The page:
Wednesday, March 2, 2011

Nineteen Eighty Four

Nineteen Eighty Four by George Orwell
Penguin Books

Maybe I’m being overly paranoid, but Nineteen Eighty Four has inspired in me a sense of dread I’m finding impossible to shake off. George Orwell’s account of the ultimate surveillance society, where a person’s every move is monitored, down to his or her facial expression, is absolutely terrifying and uncomfortably familiar.

Writing in 1949, Orwell imagines the world in 1984, now split into three super powers: Oceania, Eurasia and Eastasia. Winston Smith lives in Oceania where the ruling power is the all-seeing Big Brother. He works at the Ministry of Truth rewriting history to ensure Big Brother’s interests are always served. Party members are at all times monitored by two-way telescreens, helicopters patrol the streets, and the Thought Police are constantly on the look out for subversives.

When Winston starts a diary (strictly forbidden), and then a covert love affair with Julia, he knows it’s only a matter of time before they’ll both be arrested and “vaporised.” But it doesn’t stop him hoping that his small act of disobedience will one day contribute to a greater uprising. Unfortunately, the violence and ultimate horror Winston is finally subjected to demonstrate just how powerful Big Brother really is. O’Brien, at once both Winston’s tormentor and saviour says:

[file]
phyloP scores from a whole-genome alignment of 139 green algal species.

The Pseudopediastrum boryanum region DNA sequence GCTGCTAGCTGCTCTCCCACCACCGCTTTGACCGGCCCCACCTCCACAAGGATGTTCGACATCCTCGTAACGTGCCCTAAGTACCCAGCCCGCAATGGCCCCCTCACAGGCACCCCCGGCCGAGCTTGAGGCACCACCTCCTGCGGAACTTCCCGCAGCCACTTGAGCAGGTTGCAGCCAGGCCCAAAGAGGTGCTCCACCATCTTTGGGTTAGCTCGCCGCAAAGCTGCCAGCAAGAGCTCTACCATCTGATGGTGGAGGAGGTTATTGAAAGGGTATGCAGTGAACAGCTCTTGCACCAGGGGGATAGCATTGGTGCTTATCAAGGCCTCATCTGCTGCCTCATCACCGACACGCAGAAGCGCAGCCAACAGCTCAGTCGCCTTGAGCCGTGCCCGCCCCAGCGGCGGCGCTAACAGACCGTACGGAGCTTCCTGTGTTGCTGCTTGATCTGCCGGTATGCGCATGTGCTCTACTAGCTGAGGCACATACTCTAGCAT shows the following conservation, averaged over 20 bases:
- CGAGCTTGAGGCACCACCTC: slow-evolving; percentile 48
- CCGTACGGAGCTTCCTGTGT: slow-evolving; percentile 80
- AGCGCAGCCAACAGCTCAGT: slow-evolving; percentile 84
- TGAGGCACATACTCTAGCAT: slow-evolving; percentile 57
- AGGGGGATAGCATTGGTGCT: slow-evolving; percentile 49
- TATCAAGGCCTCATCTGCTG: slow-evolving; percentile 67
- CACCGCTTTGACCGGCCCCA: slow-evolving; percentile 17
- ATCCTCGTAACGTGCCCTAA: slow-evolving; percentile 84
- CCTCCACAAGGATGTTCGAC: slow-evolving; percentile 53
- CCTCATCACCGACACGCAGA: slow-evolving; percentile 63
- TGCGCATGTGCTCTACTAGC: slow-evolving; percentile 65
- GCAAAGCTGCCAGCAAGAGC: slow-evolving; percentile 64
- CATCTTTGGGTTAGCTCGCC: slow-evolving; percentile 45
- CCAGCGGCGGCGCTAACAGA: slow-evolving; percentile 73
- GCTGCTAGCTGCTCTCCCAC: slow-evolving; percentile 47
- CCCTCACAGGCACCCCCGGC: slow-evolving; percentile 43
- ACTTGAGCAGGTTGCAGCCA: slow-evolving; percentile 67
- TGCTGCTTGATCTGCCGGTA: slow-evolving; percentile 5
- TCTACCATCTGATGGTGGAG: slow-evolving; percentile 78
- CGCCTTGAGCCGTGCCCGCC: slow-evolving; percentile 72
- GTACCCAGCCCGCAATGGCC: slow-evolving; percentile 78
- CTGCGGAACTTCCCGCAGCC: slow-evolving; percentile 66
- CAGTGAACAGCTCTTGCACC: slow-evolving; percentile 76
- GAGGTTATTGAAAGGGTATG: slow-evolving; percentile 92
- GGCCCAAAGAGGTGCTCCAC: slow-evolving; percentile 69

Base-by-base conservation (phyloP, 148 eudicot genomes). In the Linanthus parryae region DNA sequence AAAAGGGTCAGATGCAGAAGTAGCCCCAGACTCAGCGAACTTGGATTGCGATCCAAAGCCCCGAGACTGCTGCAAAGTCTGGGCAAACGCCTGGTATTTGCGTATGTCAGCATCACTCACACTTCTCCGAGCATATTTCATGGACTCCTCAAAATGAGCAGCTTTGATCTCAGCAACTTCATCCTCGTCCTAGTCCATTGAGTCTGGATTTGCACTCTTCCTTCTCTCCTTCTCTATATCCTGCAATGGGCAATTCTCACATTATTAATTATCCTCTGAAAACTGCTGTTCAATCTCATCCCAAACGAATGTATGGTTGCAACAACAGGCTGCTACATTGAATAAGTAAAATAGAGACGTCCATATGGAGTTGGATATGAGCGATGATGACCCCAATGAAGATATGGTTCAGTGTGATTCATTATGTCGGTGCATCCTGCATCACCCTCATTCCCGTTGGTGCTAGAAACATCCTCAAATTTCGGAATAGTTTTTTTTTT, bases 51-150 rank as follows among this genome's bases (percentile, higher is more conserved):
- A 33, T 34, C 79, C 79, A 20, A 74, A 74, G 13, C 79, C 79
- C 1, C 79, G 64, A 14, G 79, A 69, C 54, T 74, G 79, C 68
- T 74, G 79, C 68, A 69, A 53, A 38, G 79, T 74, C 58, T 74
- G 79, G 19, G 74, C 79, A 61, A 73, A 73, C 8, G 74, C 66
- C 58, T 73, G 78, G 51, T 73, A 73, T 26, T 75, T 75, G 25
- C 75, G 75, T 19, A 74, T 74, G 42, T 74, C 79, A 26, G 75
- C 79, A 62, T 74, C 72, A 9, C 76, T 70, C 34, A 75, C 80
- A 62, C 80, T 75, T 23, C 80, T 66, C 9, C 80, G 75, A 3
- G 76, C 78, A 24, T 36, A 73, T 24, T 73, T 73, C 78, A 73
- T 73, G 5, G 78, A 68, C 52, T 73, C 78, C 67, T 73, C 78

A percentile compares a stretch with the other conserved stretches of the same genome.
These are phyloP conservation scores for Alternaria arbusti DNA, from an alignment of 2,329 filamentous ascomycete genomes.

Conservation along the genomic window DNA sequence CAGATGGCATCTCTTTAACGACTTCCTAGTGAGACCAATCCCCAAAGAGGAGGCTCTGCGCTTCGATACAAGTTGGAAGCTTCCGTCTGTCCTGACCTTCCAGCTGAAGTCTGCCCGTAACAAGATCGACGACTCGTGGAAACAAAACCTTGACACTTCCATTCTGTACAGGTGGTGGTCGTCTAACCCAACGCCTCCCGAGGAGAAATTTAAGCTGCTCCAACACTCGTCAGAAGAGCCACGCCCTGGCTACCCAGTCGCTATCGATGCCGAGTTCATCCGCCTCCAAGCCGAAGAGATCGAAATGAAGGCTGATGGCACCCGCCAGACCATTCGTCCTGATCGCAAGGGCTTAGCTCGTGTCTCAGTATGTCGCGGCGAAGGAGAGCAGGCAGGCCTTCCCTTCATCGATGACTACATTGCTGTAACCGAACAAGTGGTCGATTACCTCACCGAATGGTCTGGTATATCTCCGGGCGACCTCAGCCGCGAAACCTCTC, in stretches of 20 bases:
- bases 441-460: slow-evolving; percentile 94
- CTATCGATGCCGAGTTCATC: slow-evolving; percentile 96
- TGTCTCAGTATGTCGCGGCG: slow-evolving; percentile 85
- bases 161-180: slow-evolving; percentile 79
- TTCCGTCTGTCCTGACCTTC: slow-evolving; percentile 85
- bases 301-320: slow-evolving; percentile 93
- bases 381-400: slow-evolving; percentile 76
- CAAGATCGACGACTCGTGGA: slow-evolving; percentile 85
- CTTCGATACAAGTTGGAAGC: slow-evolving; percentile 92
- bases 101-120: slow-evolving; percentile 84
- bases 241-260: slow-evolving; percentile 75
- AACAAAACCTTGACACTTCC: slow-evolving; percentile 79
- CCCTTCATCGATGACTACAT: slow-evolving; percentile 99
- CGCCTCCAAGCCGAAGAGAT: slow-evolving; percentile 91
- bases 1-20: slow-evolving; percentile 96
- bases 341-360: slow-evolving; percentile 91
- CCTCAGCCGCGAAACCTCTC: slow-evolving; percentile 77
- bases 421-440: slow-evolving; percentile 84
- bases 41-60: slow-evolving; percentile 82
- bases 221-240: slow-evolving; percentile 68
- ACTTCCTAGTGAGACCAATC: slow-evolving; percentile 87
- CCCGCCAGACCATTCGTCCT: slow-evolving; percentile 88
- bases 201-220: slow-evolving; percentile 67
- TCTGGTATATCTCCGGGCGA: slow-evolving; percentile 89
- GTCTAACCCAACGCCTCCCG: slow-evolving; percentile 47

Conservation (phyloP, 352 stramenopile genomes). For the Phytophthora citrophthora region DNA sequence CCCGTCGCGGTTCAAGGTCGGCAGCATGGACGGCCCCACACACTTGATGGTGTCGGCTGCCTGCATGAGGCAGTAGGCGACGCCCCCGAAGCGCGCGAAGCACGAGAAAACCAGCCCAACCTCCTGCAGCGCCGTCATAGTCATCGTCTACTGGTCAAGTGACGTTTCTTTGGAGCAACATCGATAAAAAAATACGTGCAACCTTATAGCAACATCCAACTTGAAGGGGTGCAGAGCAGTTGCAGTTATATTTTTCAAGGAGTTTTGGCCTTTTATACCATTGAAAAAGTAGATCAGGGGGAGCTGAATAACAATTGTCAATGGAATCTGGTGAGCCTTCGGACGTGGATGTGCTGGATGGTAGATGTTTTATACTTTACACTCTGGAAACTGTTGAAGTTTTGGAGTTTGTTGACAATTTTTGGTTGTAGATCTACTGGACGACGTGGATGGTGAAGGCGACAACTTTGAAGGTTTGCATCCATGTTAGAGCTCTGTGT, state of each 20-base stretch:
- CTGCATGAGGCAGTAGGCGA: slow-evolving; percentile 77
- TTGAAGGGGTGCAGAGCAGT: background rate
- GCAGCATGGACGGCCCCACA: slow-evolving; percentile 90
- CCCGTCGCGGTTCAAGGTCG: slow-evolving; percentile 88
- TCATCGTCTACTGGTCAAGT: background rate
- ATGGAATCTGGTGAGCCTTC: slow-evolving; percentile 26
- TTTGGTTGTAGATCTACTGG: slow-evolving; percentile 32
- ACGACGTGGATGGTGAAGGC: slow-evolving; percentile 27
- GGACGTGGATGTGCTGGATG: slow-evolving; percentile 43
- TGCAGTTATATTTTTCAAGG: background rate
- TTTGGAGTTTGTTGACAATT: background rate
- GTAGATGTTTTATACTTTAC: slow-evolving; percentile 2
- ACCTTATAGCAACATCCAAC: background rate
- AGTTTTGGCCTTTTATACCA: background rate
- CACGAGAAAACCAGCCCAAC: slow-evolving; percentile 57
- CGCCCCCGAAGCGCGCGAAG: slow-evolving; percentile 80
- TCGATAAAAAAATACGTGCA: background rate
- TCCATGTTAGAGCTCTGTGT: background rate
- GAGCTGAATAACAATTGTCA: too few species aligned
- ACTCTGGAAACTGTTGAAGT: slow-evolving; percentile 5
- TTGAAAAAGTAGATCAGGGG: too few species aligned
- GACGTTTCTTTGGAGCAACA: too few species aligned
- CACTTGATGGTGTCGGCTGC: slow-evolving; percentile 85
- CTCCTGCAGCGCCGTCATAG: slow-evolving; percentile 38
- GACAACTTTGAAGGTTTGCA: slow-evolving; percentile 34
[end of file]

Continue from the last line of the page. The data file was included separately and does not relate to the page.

“’How does one man assert his power over another Winston?”

Winston thought. ‘By making him suffer,’ he said.

‘Exactly. By making him suffer. Obedience is not enough. Unless he is suffering, how can you be sure that he is obeying your will and not his own? Power is in inflicting pain and humiliation. Power is in tearing human minds to pieces and putting them together again in new shapes of your own choosing.’”

In Orwell’s rules for writers he states: “never use a long word when a short one will do” and because he follows his own edict his writing is both highly accessible, and absolutely petrifying. There are of course many parallels between today’s world and the imagined society of the story. We must swipe a registered card each time we get on the bus or tram, CTV cameras follow our every move, and our use of mobile phones, credit cards, Facebook and the Internet make us so easily traceable. WAR IS PEACE, FREEDOM IS SLAVERY, IGNORANCE IS STRENGTH, and Big Brother is most certainly watching.

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